Ehrin J. Armstrong
LAS VEGAS — A fully percutaneous bypass system using the femoral vein as a conduit benefited patients with long superficial femoral artery lesions at 18 months, according to data presented at VIVA 18.
As Cardiology Today’s Intervention previously reported, 30-day, 6-month and 12-month results of the DETOUR I trial of the PQ Detour procedure (PQ Bypass), a percutaneous technique in which revascularization is performed via modular stent graft bypass using the femoral vein as a conduit, showed the procedure was associated with high rates of patency, procedural success and improvement in Rutherford class.
Ehrin J. Armstrong, MD, MSc, FSCAI, director of the VA Eastern Colorado Health Care System and associate professor of medicine at University of Colorado School of Medicine, presented 18-month results here.
“The reality is, the current devices that are used for endovascular treatment were designed to treat short and relatively simple lesions,” Armstrong said during a press conference. “Endovascular approaches are usually considered the first option for shorter or less complex lesions. However, in the real world, a number of patients have long, complex lesions in the SFA and popliteal arteries, and ... the performance points that have been met are only in the range of 60% patency at 12 months. This includes complex lesions typically excluded from clinical trials, including long-segment chronic total occlusion, considerable calcification and in-stent restenosis. As a result, endovascular approaches have been consistently less durable than open bypass in these patients. With that in mind, the PQ Detour procedure was developed to approach this unmet need.”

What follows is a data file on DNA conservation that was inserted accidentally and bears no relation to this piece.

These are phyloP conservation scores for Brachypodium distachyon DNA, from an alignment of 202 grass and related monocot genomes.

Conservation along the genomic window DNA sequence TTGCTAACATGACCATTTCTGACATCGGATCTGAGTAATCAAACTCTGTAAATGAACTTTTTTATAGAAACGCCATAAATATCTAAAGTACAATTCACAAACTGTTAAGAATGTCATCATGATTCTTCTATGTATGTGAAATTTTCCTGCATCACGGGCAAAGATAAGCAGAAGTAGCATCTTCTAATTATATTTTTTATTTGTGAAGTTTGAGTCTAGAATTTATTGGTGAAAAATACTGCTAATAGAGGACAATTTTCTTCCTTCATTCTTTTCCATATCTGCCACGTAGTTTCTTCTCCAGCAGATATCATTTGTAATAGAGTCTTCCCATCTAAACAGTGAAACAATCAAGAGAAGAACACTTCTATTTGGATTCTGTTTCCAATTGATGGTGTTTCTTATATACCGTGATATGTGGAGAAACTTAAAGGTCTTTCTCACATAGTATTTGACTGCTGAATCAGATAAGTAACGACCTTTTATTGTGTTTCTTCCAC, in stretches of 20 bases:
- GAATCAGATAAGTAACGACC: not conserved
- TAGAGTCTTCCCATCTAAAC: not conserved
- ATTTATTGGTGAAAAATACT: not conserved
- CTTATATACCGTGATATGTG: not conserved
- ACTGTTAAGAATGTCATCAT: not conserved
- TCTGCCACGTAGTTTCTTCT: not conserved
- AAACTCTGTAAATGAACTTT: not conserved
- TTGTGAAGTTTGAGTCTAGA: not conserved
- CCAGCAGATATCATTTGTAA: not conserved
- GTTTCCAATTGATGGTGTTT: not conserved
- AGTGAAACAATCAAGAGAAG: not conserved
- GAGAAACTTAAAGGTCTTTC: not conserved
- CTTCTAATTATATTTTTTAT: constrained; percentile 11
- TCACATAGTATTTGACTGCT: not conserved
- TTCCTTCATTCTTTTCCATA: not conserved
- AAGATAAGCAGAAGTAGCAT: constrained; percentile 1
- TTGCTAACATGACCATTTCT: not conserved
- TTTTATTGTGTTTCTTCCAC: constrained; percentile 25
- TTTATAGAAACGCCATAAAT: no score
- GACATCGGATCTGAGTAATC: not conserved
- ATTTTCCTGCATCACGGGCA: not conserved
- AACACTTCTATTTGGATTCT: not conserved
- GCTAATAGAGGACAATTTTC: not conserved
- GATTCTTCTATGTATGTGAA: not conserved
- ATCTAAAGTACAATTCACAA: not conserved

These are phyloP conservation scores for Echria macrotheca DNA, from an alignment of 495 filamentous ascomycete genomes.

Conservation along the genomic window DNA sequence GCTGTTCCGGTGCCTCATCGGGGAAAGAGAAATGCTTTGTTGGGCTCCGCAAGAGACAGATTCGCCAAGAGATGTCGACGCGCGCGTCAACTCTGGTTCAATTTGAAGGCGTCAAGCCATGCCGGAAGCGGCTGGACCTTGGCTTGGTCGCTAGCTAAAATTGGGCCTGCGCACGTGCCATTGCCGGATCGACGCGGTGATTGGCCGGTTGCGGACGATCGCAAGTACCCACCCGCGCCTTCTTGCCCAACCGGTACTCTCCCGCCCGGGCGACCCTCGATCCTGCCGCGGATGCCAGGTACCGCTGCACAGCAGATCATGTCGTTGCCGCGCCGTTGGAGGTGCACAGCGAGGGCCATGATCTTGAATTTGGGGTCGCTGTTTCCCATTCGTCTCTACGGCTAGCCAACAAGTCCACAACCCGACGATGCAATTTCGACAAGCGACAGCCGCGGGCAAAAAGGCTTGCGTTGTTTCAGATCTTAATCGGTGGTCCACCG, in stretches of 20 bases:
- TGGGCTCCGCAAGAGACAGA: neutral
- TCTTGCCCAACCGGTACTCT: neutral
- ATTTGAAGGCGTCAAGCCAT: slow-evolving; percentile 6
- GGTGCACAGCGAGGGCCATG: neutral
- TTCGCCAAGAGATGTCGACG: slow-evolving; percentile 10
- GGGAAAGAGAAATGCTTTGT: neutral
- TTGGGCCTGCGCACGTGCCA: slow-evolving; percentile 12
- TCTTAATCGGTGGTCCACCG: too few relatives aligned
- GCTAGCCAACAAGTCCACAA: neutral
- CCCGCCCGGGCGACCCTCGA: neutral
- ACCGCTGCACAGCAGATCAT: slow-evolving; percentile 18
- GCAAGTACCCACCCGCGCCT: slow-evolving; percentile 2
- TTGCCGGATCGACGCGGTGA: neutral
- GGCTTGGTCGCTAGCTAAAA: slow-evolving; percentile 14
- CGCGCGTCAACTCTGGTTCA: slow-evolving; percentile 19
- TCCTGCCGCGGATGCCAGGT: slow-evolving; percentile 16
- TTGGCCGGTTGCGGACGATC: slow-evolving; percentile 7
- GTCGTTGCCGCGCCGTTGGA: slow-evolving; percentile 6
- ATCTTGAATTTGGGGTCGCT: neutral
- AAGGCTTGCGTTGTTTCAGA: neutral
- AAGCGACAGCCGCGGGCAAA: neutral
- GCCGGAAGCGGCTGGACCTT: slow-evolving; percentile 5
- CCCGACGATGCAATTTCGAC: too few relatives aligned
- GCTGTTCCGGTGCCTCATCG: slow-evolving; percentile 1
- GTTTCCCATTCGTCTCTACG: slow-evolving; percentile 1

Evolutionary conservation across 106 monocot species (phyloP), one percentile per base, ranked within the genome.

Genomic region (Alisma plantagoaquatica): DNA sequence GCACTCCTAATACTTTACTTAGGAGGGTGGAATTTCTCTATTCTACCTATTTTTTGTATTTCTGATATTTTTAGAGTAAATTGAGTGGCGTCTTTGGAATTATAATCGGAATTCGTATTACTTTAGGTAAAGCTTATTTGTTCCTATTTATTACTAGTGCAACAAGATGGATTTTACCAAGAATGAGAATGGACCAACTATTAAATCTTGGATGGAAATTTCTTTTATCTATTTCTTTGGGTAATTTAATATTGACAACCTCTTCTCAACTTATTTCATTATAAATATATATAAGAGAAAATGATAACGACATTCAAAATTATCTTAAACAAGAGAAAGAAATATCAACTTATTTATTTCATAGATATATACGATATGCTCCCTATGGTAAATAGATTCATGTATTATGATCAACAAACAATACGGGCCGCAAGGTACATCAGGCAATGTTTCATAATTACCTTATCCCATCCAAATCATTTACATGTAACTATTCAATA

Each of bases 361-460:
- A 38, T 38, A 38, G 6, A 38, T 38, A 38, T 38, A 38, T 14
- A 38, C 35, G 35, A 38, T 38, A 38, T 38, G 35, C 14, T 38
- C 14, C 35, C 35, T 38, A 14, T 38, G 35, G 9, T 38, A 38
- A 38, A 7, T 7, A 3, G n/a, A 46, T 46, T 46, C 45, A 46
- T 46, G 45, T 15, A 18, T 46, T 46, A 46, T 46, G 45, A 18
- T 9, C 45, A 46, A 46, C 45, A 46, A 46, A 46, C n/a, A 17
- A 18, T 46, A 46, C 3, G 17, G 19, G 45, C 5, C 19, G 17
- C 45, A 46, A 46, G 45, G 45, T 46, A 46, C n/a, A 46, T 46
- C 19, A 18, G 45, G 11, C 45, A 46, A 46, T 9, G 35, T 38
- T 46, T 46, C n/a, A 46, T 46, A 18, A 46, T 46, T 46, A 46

The researchers enrolled 77 patients (mean age, 64 years; 83% men) with 81 SFA lesions at least 10 cm in length (mean, 37.1 cm; 96% with CTO; 67.5% with severe calcification) in the prospective, single-arm study.
At 18 months, primary patency was 67.6%, primary-assisted patency was 78.9% and secondary patency was 94.1%, Armstrong said during a presentation.
Safety outcomes were encouraging at 18 months, he said, noting that the rate of freedom from death was 98.5%, the rate of freedom from clinically driven target lesion revascularization was 74.6%, the rate of freedom from acute limb ischemia was 98.6% and the rate of freedom from major amputation was 98.6%.
More than 80% of patients were Rutherford class 0 at 18 months, and mean ankle-brachial index improved from 0.64 at baseline to 0.97 at 18 months, Armstrong said.
Enrollment is underway for the DETOUR II study, which is planned for 292 patients in the United States and Europe with femoropopliteal lesions of at least 15 cm, he said.
“The DETOUR I trial showed excellent long-term safety in patients with advanced disease and extremely long, complex lesions, with venous health maintained at 18 months,” Armstrong said during the presentation. “The promising durability at 18 months compares favorably with existing endovascular and open surgical durability.” – by Erik Swain
Armstrong EJ, et al. Late-Breaking Clinical Trials. Presented at: VIVA 18; Nov. 5-8, 2018; Las Vegas.
Disclosure: The study was funded by PQ Bypass. Armstrong reports he has consulted for Abbott Vascular, Boston Scientific, Cardiovascular Systems Inc., Intact Vascular, Medtronic and Philips, and he received research funding from Boston Scientific, Cardiovascular Systems Inc., Janssen, Medtronic, Mercator MedSystems, Merck, the NIH and Philips.